Wednesday, 4 June 2014

The sounds of the Luas Red Line

The Luas - Dublin's light rail or tram system - is only a decade old, yet it is now deeply embedded in the life of the city centre.

It features in all of my crime novels so far. The "network" (I use the term very loosely) currently has two disconnected lines, reflecting the disconnected thinking at the time they were planned and built.

Here's a bit from Another Case in Cowtown in which private eye Moss Reid describes how a middle-class chef character is looking down on a working-class pot-washer (aka a "dish pig") from Tallaght:

"(The chef guy) was a Green Line man, while Tallaght was strictly Red Line. The Red and Green Lines of the Luas system were the latest way to carve up Dublin, the new equivalent of the city’s old Northside-Southside divide. Red and Green, dividing classes and divvying out the snobbery and stereotypes: along tram lines. Or as one commuter said on the TV the other night, 'On the Green Line everyone reads their newspaper on their iPads. On the Red Line everyone reads the floor'."

Perhaps the Red Line and the Green Line are named after warzones on the Gaza Strip or something – and Dubliners sometimes refer to it as the “Daniel Day (Luas)”. There must be a trainspottery video of it out there somewhere...

Since the Red Line opened in 2004 the silver Citadis trams have become part of the landscape and everyday life in Stoneybatter and Smithfield. The Luas has changed the soundscape of the city centre too, with...
  • The chime of its warning bell (presumably an electronic sound file rather than a physical bell)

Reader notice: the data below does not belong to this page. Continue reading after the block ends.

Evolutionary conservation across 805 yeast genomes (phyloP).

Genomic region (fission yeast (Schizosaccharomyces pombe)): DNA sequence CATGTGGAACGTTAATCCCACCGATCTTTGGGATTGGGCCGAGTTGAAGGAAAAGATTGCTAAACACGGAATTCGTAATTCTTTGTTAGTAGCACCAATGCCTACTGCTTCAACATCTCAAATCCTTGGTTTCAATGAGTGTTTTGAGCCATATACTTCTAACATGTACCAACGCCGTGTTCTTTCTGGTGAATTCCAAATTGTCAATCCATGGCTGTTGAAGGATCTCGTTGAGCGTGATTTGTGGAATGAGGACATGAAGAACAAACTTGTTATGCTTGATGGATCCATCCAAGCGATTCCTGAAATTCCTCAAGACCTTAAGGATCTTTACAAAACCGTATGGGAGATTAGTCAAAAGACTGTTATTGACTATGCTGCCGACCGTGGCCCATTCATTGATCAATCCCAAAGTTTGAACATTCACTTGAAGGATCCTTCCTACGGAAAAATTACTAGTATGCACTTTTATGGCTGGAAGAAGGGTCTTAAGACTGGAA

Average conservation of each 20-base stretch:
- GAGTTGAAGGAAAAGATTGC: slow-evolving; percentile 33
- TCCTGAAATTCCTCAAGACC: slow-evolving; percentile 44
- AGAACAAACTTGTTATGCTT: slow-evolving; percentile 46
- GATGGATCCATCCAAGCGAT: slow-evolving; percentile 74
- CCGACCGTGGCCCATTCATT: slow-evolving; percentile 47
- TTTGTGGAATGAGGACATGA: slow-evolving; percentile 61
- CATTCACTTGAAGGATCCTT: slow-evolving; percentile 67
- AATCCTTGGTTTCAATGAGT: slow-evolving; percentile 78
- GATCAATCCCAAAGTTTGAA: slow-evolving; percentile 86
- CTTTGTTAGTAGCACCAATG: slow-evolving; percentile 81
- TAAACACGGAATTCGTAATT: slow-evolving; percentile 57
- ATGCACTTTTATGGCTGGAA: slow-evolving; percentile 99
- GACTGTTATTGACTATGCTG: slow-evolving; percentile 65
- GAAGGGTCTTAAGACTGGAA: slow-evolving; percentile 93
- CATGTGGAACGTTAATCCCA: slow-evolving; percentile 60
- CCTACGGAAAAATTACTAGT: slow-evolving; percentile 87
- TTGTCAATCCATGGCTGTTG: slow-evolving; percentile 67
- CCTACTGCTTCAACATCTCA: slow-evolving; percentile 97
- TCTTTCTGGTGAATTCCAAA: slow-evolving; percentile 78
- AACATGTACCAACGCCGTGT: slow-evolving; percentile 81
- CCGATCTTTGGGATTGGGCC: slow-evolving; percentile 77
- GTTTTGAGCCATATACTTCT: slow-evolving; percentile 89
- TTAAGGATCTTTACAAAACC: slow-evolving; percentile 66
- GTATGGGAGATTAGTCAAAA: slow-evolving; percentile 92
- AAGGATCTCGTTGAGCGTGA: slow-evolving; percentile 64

• The horn which the driver can also use (but more rarely)
  • The boop noise when the doors open or close
  • A more vague background noise – a ringing slither as it slides across the rails, or the slight grinding sound when it takes a corner
  • The curt announcements of the talking ticket machines: “Please take your ticket”
  • And last but not least, the announcements inside the carriage

The line in this part of the city centre goes across the bridge from Heuston Station past the Ashling Hotel and on to Collins Barracks (the Museum stop), Smithfield and the Four Courts. Then it's on to Jervis, Abbey Street, Busaras and Connolly Station, or it branches on to the Financial Services Centre and the docklands, ending up at the Point.

For some strange reason, around 90% of road vehicle / tram collisions happen on the Red Line, and more than 60% of collisions happen in the stretch of the Red Line between Heuston and Connolly stations, with the Benburb Street stretch in Stoneybatter being a particular blackspot. Cue the official safety video...